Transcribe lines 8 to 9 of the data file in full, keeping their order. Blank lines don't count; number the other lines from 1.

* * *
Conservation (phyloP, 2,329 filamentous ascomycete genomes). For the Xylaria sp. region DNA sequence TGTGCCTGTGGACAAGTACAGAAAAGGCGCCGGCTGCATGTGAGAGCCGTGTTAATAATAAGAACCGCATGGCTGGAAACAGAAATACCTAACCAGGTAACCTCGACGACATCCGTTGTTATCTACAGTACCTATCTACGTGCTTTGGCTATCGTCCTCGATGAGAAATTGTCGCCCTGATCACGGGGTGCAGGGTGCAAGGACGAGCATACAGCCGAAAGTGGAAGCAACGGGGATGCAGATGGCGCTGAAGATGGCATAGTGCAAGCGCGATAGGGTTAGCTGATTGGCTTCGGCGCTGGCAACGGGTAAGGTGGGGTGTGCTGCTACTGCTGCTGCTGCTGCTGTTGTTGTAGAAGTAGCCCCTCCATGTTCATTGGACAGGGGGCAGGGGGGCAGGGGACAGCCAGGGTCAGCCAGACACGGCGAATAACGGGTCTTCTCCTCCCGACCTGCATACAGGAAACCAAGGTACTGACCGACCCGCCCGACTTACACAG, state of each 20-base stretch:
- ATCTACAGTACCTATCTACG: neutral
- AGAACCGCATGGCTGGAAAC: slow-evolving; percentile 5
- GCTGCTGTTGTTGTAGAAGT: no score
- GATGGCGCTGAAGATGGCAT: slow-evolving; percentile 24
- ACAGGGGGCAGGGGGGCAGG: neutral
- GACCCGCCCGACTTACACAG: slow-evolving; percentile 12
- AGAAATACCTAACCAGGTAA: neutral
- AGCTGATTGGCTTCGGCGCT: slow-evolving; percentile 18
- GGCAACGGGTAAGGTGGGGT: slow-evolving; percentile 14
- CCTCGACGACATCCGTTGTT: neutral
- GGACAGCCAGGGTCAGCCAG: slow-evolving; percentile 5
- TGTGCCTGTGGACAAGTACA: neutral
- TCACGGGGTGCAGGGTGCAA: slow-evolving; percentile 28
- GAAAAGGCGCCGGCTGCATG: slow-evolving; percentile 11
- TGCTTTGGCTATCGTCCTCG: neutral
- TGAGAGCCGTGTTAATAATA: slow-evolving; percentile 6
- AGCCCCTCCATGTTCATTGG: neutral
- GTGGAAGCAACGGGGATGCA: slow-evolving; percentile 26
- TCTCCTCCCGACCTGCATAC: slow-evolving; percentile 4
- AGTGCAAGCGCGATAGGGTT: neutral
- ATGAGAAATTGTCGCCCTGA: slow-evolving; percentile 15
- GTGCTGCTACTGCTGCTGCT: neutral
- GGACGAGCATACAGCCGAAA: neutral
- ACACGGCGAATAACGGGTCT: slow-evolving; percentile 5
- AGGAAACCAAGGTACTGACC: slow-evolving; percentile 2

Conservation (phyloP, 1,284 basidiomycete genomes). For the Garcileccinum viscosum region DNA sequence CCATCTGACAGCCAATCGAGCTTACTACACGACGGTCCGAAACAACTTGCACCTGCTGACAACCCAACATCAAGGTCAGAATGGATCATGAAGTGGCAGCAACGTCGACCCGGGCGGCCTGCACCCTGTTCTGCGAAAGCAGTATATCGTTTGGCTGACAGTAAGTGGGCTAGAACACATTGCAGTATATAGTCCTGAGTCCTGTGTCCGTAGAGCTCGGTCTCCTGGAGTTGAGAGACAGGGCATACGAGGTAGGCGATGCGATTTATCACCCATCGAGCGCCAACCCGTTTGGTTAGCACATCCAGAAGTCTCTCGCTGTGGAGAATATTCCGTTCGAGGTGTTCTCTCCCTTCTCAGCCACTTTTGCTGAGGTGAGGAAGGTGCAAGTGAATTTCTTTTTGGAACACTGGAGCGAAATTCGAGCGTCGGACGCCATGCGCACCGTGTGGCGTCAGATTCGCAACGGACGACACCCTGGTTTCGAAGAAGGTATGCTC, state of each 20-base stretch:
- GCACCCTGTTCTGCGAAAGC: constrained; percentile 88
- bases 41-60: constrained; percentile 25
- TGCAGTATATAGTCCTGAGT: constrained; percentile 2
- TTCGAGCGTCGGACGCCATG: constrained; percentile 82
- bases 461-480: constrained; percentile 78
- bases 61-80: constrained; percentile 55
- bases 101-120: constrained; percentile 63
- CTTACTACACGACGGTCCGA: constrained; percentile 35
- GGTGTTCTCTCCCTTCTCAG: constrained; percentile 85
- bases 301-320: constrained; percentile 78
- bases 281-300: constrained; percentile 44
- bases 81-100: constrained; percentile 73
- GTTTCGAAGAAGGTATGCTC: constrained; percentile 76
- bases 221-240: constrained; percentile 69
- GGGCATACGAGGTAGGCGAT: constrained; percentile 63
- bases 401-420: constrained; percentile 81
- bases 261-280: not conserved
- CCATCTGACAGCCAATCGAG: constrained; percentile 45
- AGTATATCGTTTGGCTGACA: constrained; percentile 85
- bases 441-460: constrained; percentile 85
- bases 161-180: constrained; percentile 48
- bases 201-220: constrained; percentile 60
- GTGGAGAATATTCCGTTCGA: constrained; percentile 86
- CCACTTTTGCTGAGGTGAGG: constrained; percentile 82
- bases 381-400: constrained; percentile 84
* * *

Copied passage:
- AGAAATACCTAACCAGGTAA: neutral
- AGCTGATTGGCTTCGGCGCT: slow-evolving; percentile 18